EH Scott Radio Enthusiasts

The Fine Things are Always Hand Made

I know it’s notoriously difficult to diagnose faults remotely, but I’m a bit stumped and so decided to ask. My philharmonic has developed this problem: essentially, it’s behaving as if it hasn’t got a good aerial when in fact it has-  ie poor sensitivity and poor signal to noise ratio. However if I beam a signal to it from an SS tran AMT3000 transmitter, it works very well. Any thoughts?

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Have you went through and checked all your tube socket voltages?  That's a good starting point.  

+1 to Alex' comment, especially the tubes in the front end and AGC circuits.

Kent

If voltages are reasonable, the IF alignment is a prime suspect for the symptom you describe.  Has the set been aligned and recently checked?  Are the variable selectivity rotors well secured to the variable selectivity shaft?  Pot metal expansion can cause the variable selectivity rotors to become loose and misaligned even if tightened within the past 10-years.

Norman

Hello Norman, the problem is of sudden onset , so probably not an alignment issue?

Perhaps.  You should check the variable selectivity rotors.  At some point during expansion of the pot metal collars the rotor will come fully loose from the variable selectivity shaft and rotate to a point that gravity dictates rather than a point dictated by the variable selectivity shaft.  This condition is a sudden onset problem and I have seen multiple sets where it has happened.

Norman

Thanks for your suggestions. I’ve already checked the IF valves and aim to do the others this weekend. Meanwhile, does anyone have an explanation as to why the set works fine with a transmitter, but not the conventional signal? I’d hoped that this might narrow down the problem.

Simple.  Energy received at the antenna.  Scott receivers will pick up strong signals even when the IF amplifier is well out of alignment but will be noisy and not receive more distant signals well.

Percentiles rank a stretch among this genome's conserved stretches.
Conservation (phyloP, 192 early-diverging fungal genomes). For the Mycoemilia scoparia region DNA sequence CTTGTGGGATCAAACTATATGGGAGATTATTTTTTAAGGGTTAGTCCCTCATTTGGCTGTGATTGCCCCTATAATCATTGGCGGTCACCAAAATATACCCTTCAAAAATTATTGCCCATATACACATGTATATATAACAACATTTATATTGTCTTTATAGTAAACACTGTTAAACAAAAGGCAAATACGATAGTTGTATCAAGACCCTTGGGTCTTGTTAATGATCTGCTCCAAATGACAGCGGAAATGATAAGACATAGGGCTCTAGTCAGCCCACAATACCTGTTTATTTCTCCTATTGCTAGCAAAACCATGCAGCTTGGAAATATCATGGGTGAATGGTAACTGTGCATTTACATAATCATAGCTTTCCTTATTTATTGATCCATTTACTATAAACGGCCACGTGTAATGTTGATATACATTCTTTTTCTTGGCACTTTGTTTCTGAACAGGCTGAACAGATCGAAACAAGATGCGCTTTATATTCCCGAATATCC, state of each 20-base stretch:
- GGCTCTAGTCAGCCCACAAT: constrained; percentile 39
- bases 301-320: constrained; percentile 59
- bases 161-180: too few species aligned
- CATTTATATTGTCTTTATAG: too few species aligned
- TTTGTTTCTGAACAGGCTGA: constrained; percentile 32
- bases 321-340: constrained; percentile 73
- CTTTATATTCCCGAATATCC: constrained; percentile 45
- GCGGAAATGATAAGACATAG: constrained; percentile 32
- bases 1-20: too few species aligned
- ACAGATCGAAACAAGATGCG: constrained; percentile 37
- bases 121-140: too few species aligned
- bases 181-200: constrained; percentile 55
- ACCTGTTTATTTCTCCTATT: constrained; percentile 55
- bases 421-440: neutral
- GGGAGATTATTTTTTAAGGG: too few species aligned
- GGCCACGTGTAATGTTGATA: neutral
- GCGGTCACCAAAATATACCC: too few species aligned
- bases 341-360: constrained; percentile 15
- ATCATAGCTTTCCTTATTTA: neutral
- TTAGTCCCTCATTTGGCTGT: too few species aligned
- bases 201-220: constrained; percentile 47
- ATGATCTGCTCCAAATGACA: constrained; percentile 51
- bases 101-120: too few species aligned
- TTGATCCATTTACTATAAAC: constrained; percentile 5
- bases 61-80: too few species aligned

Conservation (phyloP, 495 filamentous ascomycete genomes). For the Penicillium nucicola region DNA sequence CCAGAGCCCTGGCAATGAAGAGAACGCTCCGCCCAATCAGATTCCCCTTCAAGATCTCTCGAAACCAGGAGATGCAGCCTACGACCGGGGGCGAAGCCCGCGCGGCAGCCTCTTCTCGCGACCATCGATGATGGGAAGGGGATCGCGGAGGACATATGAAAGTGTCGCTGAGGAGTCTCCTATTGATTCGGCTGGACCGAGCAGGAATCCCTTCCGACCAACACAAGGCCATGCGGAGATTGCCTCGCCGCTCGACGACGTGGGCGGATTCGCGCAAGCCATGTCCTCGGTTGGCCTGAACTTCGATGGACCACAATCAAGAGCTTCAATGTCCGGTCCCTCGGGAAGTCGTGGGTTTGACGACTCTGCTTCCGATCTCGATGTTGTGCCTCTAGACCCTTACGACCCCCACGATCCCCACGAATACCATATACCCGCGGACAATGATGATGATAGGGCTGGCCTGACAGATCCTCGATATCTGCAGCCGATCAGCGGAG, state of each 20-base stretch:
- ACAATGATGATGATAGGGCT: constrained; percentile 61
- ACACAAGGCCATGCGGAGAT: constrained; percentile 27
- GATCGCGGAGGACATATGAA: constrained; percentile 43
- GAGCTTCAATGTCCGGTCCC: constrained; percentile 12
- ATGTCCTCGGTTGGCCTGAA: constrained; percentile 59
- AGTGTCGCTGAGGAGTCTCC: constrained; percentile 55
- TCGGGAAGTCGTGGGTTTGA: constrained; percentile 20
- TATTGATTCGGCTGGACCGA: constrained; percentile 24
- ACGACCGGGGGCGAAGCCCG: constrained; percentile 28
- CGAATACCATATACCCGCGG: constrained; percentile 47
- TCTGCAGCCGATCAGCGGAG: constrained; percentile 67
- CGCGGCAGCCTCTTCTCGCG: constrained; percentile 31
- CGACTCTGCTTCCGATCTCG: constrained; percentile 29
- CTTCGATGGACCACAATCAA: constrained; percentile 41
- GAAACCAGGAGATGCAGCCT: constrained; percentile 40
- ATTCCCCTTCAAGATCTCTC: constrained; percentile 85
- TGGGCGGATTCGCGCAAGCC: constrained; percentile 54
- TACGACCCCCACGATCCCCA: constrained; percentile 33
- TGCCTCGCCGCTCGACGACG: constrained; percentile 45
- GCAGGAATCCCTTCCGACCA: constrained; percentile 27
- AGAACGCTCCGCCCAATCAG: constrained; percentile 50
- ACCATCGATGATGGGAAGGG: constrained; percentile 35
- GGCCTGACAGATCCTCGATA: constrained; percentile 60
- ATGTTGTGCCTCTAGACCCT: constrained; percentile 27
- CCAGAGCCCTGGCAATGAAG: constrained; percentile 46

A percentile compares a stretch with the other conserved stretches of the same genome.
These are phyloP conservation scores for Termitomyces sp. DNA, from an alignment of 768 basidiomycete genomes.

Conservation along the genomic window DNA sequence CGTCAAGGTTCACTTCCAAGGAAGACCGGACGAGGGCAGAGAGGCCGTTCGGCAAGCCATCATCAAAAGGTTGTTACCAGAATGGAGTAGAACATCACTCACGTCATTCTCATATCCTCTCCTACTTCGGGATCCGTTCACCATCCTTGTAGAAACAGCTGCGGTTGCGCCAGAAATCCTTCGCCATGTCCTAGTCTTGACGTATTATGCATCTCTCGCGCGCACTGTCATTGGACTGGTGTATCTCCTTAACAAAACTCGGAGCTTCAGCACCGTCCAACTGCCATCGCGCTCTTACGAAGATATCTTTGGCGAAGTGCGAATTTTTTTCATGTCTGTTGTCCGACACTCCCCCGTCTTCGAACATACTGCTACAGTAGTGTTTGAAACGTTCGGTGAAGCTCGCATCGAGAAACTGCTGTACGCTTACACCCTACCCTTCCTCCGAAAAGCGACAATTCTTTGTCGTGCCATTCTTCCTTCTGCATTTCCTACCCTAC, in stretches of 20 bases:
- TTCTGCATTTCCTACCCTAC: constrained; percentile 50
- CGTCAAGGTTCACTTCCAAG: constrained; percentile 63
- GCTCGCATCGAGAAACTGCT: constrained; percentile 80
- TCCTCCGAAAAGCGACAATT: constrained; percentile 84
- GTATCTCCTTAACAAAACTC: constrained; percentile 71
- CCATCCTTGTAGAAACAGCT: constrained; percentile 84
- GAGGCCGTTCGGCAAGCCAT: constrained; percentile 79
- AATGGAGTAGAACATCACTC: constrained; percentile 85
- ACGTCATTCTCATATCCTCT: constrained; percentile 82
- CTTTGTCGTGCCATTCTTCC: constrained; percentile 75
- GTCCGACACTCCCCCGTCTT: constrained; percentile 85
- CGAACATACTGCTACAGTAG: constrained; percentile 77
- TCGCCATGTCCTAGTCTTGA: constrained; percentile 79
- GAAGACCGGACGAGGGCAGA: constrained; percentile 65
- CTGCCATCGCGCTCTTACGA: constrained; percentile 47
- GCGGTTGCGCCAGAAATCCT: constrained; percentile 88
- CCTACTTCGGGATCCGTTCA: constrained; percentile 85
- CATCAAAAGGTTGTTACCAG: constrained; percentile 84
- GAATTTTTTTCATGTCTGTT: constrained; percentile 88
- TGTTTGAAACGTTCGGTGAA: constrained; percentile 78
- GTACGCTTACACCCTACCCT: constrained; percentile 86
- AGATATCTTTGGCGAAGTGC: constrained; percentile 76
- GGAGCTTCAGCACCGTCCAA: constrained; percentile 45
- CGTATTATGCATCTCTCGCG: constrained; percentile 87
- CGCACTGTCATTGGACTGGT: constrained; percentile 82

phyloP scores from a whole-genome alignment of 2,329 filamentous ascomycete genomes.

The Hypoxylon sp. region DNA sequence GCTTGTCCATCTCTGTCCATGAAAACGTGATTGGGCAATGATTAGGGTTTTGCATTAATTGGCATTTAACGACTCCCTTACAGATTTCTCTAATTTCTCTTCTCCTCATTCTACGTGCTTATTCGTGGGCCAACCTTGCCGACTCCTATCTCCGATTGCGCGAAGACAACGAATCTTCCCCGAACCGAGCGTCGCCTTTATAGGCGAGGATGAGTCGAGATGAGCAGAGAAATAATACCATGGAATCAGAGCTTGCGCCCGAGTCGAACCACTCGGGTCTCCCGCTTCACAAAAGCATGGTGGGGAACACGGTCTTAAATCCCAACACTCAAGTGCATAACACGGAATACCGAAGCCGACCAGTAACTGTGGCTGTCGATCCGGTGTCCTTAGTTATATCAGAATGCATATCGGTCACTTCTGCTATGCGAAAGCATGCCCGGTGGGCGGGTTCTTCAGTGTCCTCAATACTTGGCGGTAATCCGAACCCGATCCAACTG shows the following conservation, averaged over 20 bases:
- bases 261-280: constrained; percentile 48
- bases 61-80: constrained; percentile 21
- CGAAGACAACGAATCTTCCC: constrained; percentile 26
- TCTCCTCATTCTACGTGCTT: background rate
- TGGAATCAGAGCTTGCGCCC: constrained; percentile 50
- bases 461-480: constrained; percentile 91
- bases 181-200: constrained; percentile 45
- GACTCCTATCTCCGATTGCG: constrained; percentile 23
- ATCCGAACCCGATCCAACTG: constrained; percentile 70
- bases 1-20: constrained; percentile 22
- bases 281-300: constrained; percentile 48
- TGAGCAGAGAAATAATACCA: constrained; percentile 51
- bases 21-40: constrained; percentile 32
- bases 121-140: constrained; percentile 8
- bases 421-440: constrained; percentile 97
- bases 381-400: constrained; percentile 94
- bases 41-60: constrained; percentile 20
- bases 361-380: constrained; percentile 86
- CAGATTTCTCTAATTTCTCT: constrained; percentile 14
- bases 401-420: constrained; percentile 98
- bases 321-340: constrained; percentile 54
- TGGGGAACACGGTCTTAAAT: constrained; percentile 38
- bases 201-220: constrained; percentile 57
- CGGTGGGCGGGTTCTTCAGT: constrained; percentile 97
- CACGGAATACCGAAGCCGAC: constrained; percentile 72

Norman 

Thank you for your help on this, and apologies for my rookie questions! . The set has now gone silent though still lit. I have discovered a burnt out resistor in the audio diode. It’s R9, 1k/1/4 watt. I notice that this resistor, and the other one in the diode (and those in the other diodes) are positioned midway through holes in the side of the aluminium case - half outside, half inside. I’d be grateful to know why they are thus positioned and whether this is critical when replacing. 
thanks again!

The resistors were run through holes in the shield to maximize shielding of the diode coil.  There are wax-paper capacitors inside the diode shields.  They need to be replaced.  The resistor that failed most likely did so because a capacitor in the shield had failed.

Norman 

If you had not recapped the 3 diodes, what about the others out of sight: one inside the big tuning cap cover.

Also, the for the pointer non-FM Philharmonics, the left rear between the expander tubes and the pair if 3 rd audios is a rectangular box. It was 4 caps inside as part of the bass resonator circuit - dismount, pull out the assembly consisting of 4 caps and 2 chokes.

Then the rectangular soldered box below the expander section - holds 7 potted .1 caps to replace.

Thanks Norman and David. The set was restored by or for the previous owner. I’m now trying to address the things that weren’t done then, and your advice helps greatly.

Can I ask - what exactly is the function of the audio diode?

thanks, J

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